William A. Bauer '54 died June 12, 2010.
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Writing in our 50th Reunion book, Bill expressed, in terms that still resonate with me, his lifelong connection with the C. L. Barber version of English 1: “It fascinated me then and, to this day, still does. How could common sense and clarity of thought and expression be so captivating?” Though a psychology major at Amherst, Bill returned to his love of English to earn a M.A. in teaching at Wesleyan and a Ph.D. in English at the University of North Carolina.

            Bill was born in Maine but, in 1965, crossed the northern border to begin his career as professor of English at the University of New Brunswick in Fredericton, N.B., where he taught until his retirement in 1994. At his funeral, his former students called him “inspiring” and “an amazing teacher and three of his UNB colleagues referred to him as “a genius.” Though he never relinquished his American citizenship, in gratitude for all Canada had done for him, especially through its health system, in this past October, he took Canadian citizenship. He called himself “an unreconstructed regionalist” and made significant contributions to the flowering of the province’s cultural and literary life. For more than 20 years, Bill and his wife, Nancy, (Mount Holyoke ’56), herself the author of five published novels, hosted a weekly gathering for local writers that had more than 700 participants over the years.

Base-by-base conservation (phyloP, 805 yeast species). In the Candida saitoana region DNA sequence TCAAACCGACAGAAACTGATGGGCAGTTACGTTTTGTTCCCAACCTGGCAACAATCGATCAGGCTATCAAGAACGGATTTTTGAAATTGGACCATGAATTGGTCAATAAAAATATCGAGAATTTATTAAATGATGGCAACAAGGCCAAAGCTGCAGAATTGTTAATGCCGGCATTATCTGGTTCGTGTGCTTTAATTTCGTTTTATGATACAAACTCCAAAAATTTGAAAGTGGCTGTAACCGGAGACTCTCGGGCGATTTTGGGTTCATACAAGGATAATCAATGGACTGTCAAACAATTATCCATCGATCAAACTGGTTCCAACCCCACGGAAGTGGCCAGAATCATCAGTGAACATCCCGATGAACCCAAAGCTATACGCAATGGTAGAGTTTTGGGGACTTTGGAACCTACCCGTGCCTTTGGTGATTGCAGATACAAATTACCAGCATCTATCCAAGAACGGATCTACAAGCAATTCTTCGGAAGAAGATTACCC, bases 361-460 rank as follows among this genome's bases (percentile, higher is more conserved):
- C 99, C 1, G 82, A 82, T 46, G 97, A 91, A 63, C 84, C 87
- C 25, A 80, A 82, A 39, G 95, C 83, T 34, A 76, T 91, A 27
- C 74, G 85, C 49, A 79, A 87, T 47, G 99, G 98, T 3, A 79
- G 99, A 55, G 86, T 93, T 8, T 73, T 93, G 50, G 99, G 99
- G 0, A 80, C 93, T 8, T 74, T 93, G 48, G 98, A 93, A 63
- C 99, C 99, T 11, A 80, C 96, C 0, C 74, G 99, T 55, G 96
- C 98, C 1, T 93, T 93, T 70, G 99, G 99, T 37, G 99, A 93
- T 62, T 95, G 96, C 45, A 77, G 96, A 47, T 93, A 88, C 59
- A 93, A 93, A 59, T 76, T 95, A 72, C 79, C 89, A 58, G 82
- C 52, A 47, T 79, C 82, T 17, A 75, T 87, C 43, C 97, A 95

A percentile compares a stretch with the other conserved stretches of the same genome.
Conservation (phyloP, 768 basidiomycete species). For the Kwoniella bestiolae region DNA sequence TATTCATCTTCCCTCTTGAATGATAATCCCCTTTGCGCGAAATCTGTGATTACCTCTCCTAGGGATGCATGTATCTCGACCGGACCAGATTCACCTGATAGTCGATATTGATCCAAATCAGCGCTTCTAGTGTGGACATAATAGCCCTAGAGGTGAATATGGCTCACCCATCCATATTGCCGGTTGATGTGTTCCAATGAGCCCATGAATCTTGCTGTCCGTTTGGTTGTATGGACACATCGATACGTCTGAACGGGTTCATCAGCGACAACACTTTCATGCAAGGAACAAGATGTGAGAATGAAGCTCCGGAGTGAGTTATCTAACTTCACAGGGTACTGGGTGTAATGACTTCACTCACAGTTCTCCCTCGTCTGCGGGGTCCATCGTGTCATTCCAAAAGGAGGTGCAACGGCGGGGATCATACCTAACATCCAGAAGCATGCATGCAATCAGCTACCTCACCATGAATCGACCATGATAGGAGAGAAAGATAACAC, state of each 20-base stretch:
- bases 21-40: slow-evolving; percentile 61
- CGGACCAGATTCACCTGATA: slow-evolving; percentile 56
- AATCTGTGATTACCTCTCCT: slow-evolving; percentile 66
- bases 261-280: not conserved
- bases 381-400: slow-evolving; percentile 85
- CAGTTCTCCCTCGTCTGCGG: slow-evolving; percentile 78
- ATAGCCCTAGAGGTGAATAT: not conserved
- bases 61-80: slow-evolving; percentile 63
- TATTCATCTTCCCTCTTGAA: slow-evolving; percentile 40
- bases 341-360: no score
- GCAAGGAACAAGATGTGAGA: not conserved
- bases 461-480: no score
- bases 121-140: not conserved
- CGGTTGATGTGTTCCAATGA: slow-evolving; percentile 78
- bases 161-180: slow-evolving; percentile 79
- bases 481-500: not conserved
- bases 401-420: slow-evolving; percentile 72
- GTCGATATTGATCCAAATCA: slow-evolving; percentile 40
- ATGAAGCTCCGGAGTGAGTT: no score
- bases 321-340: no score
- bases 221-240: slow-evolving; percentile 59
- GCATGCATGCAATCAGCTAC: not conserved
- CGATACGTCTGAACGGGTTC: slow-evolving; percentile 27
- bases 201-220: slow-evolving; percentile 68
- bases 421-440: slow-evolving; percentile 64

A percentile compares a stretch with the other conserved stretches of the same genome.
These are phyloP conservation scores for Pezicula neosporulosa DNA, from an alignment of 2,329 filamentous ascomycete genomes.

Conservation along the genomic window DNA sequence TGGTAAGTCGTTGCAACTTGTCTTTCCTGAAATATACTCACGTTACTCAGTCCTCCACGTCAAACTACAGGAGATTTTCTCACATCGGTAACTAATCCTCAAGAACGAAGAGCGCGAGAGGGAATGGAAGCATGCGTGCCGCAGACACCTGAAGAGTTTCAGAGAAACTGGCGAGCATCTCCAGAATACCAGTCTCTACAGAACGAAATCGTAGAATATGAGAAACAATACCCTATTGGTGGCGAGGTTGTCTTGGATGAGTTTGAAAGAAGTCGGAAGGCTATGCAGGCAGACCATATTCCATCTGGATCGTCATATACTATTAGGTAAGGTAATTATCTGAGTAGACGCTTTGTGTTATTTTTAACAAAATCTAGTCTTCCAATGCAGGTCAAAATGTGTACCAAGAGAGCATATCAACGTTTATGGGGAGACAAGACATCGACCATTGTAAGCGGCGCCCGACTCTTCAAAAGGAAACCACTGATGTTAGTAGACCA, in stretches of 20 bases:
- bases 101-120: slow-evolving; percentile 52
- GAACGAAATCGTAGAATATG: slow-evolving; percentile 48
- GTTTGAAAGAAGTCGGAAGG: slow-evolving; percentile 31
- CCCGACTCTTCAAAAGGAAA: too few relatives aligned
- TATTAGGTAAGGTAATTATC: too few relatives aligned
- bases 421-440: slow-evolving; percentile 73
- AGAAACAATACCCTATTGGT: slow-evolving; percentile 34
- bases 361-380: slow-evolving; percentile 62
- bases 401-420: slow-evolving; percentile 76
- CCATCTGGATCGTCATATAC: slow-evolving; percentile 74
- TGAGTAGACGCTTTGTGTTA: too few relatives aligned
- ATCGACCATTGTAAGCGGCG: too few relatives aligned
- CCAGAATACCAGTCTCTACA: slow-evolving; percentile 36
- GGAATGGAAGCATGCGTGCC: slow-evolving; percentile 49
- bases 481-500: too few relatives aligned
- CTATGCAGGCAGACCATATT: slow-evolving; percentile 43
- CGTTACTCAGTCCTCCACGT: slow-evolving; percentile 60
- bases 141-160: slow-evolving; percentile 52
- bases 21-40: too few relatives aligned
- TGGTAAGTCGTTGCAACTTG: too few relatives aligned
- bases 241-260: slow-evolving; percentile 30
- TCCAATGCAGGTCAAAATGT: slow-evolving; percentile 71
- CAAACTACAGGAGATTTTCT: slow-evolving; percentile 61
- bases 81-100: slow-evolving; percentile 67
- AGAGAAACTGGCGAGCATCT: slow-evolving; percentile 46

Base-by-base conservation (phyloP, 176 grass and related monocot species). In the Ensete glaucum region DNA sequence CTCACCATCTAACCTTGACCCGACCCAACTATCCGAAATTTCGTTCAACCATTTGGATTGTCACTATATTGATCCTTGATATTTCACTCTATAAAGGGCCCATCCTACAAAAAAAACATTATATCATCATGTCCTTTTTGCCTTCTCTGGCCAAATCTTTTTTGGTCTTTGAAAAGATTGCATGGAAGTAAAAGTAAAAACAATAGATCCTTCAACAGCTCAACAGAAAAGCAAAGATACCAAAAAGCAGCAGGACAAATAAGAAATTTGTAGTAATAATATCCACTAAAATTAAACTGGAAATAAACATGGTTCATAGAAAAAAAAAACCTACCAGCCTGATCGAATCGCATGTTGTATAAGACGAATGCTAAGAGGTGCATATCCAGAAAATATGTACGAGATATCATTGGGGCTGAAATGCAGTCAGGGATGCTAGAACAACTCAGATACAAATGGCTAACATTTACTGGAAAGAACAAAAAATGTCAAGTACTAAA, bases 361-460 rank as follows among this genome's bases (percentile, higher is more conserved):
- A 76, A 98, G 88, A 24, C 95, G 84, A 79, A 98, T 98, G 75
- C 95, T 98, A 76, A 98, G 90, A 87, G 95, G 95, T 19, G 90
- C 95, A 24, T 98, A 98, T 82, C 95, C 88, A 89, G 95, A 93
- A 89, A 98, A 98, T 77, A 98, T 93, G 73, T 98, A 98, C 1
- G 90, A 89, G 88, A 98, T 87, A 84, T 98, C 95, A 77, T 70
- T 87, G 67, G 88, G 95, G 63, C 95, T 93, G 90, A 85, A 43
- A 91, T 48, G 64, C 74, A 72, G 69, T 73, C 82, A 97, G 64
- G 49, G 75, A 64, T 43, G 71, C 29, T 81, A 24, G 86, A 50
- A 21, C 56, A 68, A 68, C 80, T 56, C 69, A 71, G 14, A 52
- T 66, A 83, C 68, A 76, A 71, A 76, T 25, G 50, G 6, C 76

In addition to his scholarly work in 18th century English literature, Bill published three volumes of poetry and one of short stories, drawing largely on the joined regions of Maine and New Brunswick that nurtured in youth and his career. His fine sense of humor, his love of family and family life and his many talents and hobbies are recalled in the obituary that appeared soon after his death in June. In addition to Nancy, Bill is survived by two sons, a daughter and four grandchildren.

—Thomas Blackburn ’54